Lieutenant Lionel May King

1st Lieutenant, 5th Battalion, Gloucester Regiment

Lieutenant Lionel May King, obituary photograph | Grantham Journal
Lieutenant Lionel May King
Grantham Journal
Grantham Journal, March 1915
Grantham Journal, March 1915, article entitled "Chapel Gold and Silver Tree Effort" reporting the unveiling of the Roll of Honour at Bottesford Primitive Methodists Chapel, paid for by brothers Lionel and Daniel King.
Grantham Journal
Lionel May King's gravestone in St Mary's churchyard, Bottesford | Neil Fortey, Nov 2015
Lionel May King's gravestone in St Mary's churchyard, Bottesford
Neil Fortey, Nov 2015

Lionel May King died in 1923, after completing his BA Hons degree at Christ College Oxford. He had served with the Gloucester Regiment, after enlisting in 1917 at the age of eighteen.

On August 18th, 1923, the Grantham Journal published a short obituary of Lionel May King:

The death of Mr Lionel May King BA eldest son of Mr & Mrs SS King, occurred on Saturday evening last, aged 24. The deceased only took to his bend on August 3rd, and notwithstanding the best of medical skill and nursing, the end came on Saturday, to the great regret of a very wide circle. Mr King commenced his education at Bottesford National Schools. and then went to Sedgebrook Grammar School, and whilst here he matriculated in the London University in 1916. Although only 17 years of age, he joined the O.T.C. at Nottingham University College, where he stayed for about twelve months, when he went to Oxford to finish his final army training. After receiving his commission as 1st Lieutenant, he proceded to France, being attached to the 5th Gloucester Regiment until the close of hostilities. After being demobilised he proceded to Christ College, Oxford, to complete his education, where he graduated in chemistry and took his B.A. degree with honours.

Deceased was of a very quiet disposition, and was greatly esteemed by all with whom he came into contact. He was a very enthusiastic lawn tennis player, and was a member of the Harby Club, the Riverside Club, Grantham, and captain of the local club.

The funeral, which took place on Tuesday, was a most impressive one, the remains laid to rest in the Parish Churchyard amidst many manifestations of regret. The rector, the Rev. F Walford, conducted the services, assisted by the Primitive Methodist minister (Rev.G.W. Hancock), and the reverend E.H. Stone of Harby (a personal friend).

On the same day the Nottingham Evening Post also commemorated the funeral with a shorter version of this same obituary.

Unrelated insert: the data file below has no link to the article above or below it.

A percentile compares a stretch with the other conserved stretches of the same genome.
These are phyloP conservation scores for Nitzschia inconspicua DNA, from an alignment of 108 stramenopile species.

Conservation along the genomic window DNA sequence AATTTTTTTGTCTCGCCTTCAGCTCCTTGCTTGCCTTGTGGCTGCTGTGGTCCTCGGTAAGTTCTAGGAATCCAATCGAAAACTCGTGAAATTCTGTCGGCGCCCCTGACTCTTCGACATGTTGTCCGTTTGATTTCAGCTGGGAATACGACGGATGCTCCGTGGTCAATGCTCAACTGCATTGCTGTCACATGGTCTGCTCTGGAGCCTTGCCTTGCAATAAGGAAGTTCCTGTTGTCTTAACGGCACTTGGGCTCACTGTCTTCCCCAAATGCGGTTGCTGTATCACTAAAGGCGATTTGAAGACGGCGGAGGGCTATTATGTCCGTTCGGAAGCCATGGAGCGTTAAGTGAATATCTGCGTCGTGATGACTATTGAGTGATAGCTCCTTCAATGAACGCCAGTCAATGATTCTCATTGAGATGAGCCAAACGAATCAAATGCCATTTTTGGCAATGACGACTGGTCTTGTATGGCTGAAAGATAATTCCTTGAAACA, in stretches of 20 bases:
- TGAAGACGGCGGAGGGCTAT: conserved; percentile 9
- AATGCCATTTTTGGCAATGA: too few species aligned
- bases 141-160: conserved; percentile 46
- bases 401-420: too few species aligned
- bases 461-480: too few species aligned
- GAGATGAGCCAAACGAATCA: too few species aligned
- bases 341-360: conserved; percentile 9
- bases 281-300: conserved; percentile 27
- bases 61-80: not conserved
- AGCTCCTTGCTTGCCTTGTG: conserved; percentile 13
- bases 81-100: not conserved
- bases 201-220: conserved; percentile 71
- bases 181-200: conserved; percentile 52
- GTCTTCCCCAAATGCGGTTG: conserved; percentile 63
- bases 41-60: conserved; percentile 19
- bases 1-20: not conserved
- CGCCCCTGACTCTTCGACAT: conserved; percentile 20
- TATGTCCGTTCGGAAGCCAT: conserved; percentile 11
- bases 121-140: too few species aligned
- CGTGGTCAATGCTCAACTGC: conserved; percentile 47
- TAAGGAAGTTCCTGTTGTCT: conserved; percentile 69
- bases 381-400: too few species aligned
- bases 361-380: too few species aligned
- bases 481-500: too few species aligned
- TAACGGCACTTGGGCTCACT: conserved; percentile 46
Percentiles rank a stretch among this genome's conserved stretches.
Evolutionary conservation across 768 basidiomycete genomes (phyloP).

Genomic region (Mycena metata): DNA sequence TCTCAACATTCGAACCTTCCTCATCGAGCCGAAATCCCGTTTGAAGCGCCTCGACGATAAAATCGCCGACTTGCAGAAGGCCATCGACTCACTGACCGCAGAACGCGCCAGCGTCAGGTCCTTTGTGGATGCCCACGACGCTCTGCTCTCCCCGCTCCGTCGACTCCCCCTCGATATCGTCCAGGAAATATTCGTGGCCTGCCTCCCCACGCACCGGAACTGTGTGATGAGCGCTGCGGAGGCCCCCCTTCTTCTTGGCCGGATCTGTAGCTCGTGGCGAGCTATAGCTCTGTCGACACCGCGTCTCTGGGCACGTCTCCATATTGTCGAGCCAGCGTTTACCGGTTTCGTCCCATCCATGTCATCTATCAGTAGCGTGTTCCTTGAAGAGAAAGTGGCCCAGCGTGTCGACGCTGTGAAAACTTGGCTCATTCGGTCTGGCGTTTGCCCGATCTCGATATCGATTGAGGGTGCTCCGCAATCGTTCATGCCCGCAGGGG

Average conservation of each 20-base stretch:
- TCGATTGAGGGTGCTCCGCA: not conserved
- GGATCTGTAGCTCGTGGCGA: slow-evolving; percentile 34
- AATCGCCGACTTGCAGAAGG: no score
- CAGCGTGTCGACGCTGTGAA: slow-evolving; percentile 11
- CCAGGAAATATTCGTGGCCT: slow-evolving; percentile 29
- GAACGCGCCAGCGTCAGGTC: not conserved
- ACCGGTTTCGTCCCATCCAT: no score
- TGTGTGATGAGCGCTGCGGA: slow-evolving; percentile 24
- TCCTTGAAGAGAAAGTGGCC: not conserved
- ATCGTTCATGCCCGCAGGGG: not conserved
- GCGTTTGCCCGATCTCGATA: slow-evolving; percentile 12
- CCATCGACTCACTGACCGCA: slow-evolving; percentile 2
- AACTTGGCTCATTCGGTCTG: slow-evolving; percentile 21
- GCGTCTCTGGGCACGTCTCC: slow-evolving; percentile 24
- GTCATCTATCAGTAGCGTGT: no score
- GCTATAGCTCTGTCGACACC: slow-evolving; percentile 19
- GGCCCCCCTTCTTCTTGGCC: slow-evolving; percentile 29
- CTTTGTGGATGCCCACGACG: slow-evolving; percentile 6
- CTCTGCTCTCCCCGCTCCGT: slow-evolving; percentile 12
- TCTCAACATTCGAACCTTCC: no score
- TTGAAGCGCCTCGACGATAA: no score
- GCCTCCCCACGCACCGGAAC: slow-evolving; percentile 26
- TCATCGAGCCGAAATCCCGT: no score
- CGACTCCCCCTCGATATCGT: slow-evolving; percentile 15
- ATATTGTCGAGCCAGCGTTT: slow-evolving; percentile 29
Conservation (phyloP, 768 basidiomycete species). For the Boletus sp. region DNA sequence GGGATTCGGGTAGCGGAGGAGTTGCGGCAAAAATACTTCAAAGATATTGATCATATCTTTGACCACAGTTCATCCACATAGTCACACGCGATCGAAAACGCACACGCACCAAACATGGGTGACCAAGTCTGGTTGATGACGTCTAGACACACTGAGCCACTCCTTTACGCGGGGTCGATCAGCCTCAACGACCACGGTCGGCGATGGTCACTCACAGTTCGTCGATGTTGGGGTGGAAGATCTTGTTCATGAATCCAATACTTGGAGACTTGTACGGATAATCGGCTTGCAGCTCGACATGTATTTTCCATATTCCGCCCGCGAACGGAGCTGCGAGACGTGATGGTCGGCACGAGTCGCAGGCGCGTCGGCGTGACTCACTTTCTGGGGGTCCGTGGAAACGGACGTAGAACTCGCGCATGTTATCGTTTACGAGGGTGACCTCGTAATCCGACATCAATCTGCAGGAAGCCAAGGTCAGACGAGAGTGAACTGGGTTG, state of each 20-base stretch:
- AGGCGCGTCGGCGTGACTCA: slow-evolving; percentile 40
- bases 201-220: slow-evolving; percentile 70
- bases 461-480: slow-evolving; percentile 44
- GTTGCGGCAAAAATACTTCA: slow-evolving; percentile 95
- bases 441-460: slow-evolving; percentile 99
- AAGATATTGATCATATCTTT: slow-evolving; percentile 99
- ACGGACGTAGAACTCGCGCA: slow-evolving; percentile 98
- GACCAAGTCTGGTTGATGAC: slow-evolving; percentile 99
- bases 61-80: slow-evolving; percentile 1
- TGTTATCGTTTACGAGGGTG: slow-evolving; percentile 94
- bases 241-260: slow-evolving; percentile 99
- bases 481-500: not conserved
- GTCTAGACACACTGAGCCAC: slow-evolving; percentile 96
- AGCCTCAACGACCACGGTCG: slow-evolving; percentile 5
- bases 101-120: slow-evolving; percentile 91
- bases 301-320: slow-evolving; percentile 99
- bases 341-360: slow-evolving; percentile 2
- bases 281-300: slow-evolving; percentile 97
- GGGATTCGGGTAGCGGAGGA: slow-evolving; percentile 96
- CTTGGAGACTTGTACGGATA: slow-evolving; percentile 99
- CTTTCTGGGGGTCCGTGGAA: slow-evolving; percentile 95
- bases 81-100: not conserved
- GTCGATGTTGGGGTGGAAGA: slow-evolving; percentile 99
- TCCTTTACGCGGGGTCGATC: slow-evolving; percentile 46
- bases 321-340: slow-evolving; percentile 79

Lionel May King’s headstone can be seen in the northern section of the churchyard at St Mary’s, Bottesford, alongside that of this grand-parents Samuel and Hannah King. Samuel King was a Primitive Methodist preacher. He had a grocers shop on Chapel Street, Bottesford, as indicated on both the 1891 and 1901 census, and also in Kelly’s Directory for 1899. In 1891 there were three children, Samuel Sissons, born 1871, a “clerk in ironstone works”, Elizabeth, born 1866, a dressmaker, and Emily, born 1873, also a dressmaker.

In 1901, Samuel Sissons King and his wife Caroline Ruth have moved to an address on Bottesford High Street, with their first child Lionel May King, born in 1899. Samuel gave his profession as “engineer’s shipping clerk”. By the 1911 census, the family had taken up residence in Linden House, Belvoir Road, Bottesford, and gave his profession as “engineer’s clerk”. There were now five children, Lionel being followed by Daniel George Leslie, Caroline May, Eleanor May and Rebecca May. Linden House was (and is) a detached brick-built villa, one of a group of ‘select’ residences built on the western side of Belvoir Road.

It was Lionel and his brother Daniel that met the cost of Primitive Methodist Chapel Roll of Honour, unveiled in March, 1915, by R. Brown, School Superintendent, “in honour of old scholars and and members of the congregation, thirty in all, who have joined His Majesty’s Army and Navy”.

His obituary published by the Grantham Journal reported that Lionel May King progressed from Bottesford National School to Sedgebrook Grammar School, then in 1916, aged 17, joined the Officer Training Corps at Nottingham University College. He moved to Oxford to complete his training and then enlisted and joined the Gloucesters in France, serving for ten months until the end of hostilities. We have as yet no further details of his service career or awards.

He was demobilised and returned to Oxford, where he matriculated at Christ’s College in 1919, as recorded in the Oxford University Roll of Service (1920). He completed his degree course in chemistry and graduated with a BA Honours in 1922.

His death must have been a great blow to his family and friends. We do not know the cause, whether the result of his wartime injuries or some other cause, and would welcome any further information that is shared with us.

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